To celebrate the conclusion of Women’s History Month, last week VCU School of Dentistry hosted three pioneers in the field of oral health to discuss their new book, “Undaunted Trailblazers: Minority Women Leaders for Oral Health.” Co-authors Jeanne Sinkford, D.D.S., M.S., Ph.D., D.Sc., Marilyn Woolfolk, D.D.S., M.S., M.P.H., and Shelia Price, D.D.S., Ed.D., M.A., sat down with Carlos Smith, D.D.S., director of diversity, equity and inclusion and the ethics curriculum at VCU School of Dentistry, to discuss their own experiences and what brought them together to document previously untold stories of minority women who changed the dental profession.

“Undaunted Trailblazers: Minority Women Leaders for Oral Health” is a collection of 31 stories of minority women leaders in oral health and was published on September 1, 2021.

Price, associate dean of admissions, recruitment and access and professor of diagnostic sciences at West Virginia University School of Dentistry, explained that the book was not something that she and her colleagues had planned, but actually came about following a trip the three friends took to Washington, D.C. to celebrate the career of Sinkford, professor emeritus and former dean of the Howard University College of Dentistry and the first woman to serve as dean of a dental school.

“We spent a lot of time at the Smithsonian National Portrait Gallery. We found ourselves lingering and investing our time when we perused the women’s suffrage exhibit,” said Price. “At dinner, we found ourselves continually going back to what we saw at the gallery and started making parallels with what is current in dental education and in the oral health profession in general. And then we started thinking, ‘where are the women, particularly the minority women, for oral health?’”

They realized there was a significant gap in recognizing the accomplishments minority women have made to oral health, so they decided that they would dedicate the next two years to recording the stories of the trailblazers in their field. Initially, they did not plan to include their own stories, but eventually gave in to their editor’s request.

“It’s not about us, it’s about the pathways that we’ve had to struggle through to get where we are. We were amazed with the 31 names that are in this book. Each could write their own story,” said Sinkford. “It took us two years to compile the data. This was not going to be a coffee table book, it was to be a book with a serious legacy to the American Dental Education Association.”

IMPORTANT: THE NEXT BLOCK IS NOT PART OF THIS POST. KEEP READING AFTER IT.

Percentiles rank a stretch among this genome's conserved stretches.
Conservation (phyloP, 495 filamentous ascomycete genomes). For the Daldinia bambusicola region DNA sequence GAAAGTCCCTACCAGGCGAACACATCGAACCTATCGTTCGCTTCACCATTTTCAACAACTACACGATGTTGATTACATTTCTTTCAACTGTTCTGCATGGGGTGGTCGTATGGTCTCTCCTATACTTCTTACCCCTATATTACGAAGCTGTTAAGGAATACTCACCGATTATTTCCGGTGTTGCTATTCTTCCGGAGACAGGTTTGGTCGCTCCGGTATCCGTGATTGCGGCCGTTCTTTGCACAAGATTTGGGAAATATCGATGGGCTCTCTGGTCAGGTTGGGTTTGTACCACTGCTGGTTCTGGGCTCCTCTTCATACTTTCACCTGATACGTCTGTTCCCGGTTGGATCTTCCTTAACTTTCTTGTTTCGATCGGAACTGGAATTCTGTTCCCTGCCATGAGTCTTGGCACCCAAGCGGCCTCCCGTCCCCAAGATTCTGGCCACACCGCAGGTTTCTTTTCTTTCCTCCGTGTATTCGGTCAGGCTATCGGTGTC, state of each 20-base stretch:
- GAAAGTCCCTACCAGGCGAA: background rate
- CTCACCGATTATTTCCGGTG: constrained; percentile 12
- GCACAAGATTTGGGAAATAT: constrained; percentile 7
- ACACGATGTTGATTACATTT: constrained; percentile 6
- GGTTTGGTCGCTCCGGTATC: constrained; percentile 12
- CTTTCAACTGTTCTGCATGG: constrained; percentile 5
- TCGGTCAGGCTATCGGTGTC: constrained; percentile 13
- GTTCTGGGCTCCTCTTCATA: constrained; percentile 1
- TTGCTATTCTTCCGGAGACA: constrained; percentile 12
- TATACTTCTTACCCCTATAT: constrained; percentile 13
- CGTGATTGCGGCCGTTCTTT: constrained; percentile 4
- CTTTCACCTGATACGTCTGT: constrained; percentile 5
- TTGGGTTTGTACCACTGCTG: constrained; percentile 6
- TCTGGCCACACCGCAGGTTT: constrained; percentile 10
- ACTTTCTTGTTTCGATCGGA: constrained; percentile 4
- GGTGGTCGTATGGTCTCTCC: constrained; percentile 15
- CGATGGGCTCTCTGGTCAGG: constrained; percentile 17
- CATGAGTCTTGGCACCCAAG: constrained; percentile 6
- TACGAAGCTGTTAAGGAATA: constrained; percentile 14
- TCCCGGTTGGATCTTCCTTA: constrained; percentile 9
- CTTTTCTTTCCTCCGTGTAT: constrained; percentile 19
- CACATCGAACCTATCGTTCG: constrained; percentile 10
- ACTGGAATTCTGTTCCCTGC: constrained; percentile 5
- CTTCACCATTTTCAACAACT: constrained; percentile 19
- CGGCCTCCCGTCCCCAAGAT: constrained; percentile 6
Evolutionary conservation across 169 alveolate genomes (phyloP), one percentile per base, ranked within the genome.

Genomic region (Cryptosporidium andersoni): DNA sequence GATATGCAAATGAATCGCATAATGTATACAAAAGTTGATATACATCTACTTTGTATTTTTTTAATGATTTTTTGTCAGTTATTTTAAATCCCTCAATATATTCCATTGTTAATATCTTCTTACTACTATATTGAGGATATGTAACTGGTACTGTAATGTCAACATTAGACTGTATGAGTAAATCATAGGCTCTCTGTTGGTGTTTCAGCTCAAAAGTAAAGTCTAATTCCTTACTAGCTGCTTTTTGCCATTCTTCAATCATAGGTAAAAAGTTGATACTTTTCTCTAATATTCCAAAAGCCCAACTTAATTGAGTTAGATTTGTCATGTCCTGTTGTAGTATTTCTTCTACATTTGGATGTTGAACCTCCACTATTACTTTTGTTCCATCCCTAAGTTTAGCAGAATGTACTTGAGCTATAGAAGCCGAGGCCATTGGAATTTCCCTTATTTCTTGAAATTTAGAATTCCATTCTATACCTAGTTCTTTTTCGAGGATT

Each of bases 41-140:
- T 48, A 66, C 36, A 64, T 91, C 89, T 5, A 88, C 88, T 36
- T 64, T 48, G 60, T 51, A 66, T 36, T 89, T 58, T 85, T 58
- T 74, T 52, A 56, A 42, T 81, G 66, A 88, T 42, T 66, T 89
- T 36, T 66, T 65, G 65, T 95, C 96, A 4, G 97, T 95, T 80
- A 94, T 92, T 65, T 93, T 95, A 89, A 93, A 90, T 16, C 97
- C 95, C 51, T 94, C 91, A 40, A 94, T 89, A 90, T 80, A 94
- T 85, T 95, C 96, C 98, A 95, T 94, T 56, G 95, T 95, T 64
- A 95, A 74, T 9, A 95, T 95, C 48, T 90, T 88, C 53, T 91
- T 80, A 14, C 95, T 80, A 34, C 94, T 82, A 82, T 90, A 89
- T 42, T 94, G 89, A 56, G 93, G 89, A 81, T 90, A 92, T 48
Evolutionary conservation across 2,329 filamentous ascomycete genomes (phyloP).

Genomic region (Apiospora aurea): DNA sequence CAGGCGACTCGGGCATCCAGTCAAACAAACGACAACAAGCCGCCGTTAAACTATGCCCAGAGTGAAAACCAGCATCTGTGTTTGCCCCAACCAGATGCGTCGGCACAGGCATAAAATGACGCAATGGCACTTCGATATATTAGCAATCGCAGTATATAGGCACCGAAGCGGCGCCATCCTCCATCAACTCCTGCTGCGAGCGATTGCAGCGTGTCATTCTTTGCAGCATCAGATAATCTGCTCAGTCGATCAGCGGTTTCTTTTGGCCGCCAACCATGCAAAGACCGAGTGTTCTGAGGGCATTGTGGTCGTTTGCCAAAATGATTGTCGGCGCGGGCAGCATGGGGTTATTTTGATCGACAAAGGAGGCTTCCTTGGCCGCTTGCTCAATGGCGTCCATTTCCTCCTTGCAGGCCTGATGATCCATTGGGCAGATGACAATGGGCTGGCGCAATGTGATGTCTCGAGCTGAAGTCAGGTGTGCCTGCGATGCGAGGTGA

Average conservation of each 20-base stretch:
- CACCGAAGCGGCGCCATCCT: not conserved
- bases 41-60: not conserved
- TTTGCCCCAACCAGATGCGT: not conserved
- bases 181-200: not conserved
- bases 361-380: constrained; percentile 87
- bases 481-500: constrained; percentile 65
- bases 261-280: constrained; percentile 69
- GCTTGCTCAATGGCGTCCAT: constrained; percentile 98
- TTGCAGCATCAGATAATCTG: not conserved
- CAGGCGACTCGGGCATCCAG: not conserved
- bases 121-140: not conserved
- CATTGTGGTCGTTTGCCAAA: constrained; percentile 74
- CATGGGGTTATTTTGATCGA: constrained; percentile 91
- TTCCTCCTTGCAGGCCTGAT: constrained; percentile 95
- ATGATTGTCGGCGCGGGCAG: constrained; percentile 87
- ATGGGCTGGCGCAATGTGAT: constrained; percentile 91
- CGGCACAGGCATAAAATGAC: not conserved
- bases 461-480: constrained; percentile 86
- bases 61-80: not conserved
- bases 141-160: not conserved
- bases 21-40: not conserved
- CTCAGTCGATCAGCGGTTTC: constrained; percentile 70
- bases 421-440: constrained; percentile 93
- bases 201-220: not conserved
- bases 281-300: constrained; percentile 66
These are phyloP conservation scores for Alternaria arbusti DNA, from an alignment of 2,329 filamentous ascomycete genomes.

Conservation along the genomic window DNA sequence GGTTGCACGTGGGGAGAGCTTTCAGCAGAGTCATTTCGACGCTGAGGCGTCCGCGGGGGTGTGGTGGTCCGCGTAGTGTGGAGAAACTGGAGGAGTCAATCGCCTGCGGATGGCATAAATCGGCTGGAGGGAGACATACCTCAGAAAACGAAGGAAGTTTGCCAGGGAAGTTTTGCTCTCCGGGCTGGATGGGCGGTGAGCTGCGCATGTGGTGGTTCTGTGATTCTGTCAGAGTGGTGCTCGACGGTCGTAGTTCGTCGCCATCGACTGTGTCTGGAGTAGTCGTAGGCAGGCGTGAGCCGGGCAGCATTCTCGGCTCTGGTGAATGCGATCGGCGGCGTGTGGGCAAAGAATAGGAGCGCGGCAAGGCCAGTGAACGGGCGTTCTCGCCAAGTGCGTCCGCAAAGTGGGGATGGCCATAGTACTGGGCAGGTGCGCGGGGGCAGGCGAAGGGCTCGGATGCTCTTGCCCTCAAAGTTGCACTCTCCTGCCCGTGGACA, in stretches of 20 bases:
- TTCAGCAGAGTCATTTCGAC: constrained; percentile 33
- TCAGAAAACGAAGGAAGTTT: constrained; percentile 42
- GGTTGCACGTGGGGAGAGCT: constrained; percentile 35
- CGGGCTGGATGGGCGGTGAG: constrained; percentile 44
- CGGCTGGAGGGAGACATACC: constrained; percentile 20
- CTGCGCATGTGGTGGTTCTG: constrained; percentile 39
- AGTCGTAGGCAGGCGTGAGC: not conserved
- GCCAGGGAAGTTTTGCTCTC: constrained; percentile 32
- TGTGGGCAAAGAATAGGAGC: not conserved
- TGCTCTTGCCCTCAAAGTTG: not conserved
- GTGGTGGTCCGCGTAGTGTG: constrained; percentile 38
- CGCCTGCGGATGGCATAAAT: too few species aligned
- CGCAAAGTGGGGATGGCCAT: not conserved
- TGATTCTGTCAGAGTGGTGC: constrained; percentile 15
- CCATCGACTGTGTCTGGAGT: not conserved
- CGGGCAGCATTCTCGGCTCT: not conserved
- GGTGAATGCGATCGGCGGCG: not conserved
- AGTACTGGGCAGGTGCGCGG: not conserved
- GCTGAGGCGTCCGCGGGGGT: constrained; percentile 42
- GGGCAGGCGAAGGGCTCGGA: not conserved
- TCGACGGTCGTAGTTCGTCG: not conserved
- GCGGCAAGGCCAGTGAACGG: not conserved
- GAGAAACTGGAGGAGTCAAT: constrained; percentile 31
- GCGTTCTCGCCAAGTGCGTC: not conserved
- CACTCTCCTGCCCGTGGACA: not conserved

“The book represents a unique historical documentation of the lifetime advancements made by minority women leaders. It filled a void in the literature where the contributions of these women have been scarcely mentioned, and thus, by omission, have been characterized as unimportant,” added Woolfolk, professor emerita of dentistry and assistant dean emerita of student services from University of Michigan School of Dentistry. “Now, the groundbreaking work of these women that have been so crucial to any improvement of oral health is captured for history and the body of work can be appropriately credited.”

As the discussion continued, Sinkford, Woolfolk and Price shared their own experiences, the lessons that they learned on their paths to leadership and the advice they have for minority women blazing their own trails in dentistry.

All proceeds from the purchase of “Undaunted Trailblazers: Minority Women Leaders for Oral Health” will benefit the Enid A. Neidle Scholar in Residence Program for Women (ENS) at ADEA.

Watch the video below to enjoy the full conversation.

Categories Diversity, Equity and Inclusion, Schoolwide News